Alice Taylor Gafford was a nurse, teacher, and artist. Gafford worked as a nurse for twenty-five years before embarking on her career as an artist. Her notable works were of still life and landscape scenes.
Gafford was born in Tecumseh, Kansas on August 15, 1886 to Benjamin and Alice Armstead Taylor. She was one of ten children. Her career as a nurse begin with the American Red Cross in Alaska and later she worked for Daniel Hale Williams in Chicago.
She later moved to Los Angeles in 1922. She trained at Otis Art Institute and earned a teaching certificate at UCLA in 1951, when she was sixty-five years old, and taught art in an adult education program. Gafford was extremely active in the Val Verde community, where she taught and held holding art exhibitions, and chairing the Val Verde Women’s Cultural Society. She was involved in founding the Los Angeles Negro Art Association, and the Eleven Associated Artists gallery (later Art West Association) in downtown Los Angeles.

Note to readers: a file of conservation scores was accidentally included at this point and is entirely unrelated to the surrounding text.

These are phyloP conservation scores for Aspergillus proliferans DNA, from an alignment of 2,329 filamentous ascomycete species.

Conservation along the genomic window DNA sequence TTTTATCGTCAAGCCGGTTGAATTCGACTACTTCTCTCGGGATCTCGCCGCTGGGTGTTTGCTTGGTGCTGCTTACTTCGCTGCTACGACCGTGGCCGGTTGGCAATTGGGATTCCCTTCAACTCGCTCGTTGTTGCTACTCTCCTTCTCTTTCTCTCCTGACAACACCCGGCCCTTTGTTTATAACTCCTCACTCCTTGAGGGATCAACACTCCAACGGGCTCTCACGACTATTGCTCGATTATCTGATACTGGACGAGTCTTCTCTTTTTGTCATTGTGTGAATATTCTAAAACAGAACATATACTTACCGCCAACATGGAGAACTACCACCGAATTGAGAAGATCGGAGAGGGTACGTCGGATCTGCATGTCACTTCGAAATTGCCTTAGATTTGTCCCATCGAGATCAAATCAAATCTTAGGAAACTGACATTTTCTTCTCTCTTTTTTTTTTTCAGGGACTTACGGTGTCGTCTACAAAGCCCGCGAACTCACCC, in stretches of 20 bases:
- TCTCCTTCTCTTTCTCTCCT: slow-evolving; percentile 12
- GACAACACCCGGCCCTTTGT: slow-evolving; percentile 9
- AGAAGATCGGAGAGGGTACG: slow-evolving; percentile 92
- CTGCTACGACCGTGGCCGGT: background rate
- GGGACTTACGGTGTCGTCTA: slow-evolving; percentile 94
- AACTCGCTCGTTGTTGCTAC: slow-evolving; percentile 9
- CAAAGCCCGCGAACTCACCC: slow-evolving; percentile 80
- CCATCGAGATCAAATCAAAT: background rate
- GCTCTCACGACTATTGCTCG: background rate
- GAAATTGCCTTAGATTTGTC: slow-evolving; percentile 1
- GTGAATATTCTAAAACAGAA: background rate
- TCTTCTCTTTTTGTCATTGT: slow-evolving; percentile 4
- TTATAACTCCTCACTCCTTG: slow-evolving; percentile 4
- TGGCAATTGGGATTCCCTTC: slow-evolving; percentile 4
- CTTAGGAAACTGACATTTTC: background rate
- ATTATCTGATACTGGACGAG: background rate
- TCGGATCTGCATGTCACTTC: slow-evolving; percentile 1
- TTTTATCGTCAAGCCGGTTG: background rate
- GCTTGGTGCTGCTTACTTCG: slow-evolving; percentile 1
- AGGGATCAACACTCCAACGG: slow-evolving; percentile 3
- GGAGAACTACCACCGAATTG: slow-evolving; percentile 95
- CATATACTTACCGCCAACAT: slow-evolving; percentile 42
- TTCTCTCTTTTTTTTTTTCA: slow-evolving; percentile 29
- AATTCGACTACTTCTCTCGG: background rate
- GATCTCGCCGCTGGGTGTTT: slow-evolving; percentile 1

From a group of five hundred artists who submitted their work for the Sixth Annual Southern California Exhibition in 1968, Gafford was among the seventy-nine left to participate with New York critic Clement Greenberg. On her eighty-first birthday, Gafford was commissioned to paint the portraits of twelve famous black Americans for the gallery of the Family Saving Bank.
She was called “the dean of black artists in Los Angeles” in recognition of her community leadership. Her oil paintings were part of a Negro History Week exhibit at Doheny Library in 1953. Gafford has paintings displayed in the collections of Howard University, the Long Beach Museum of Art, and the Bowers Museum, among other institutions. Gafford stopped painting in 1975, after developing cataracts. She died in 1981 at the age of 95.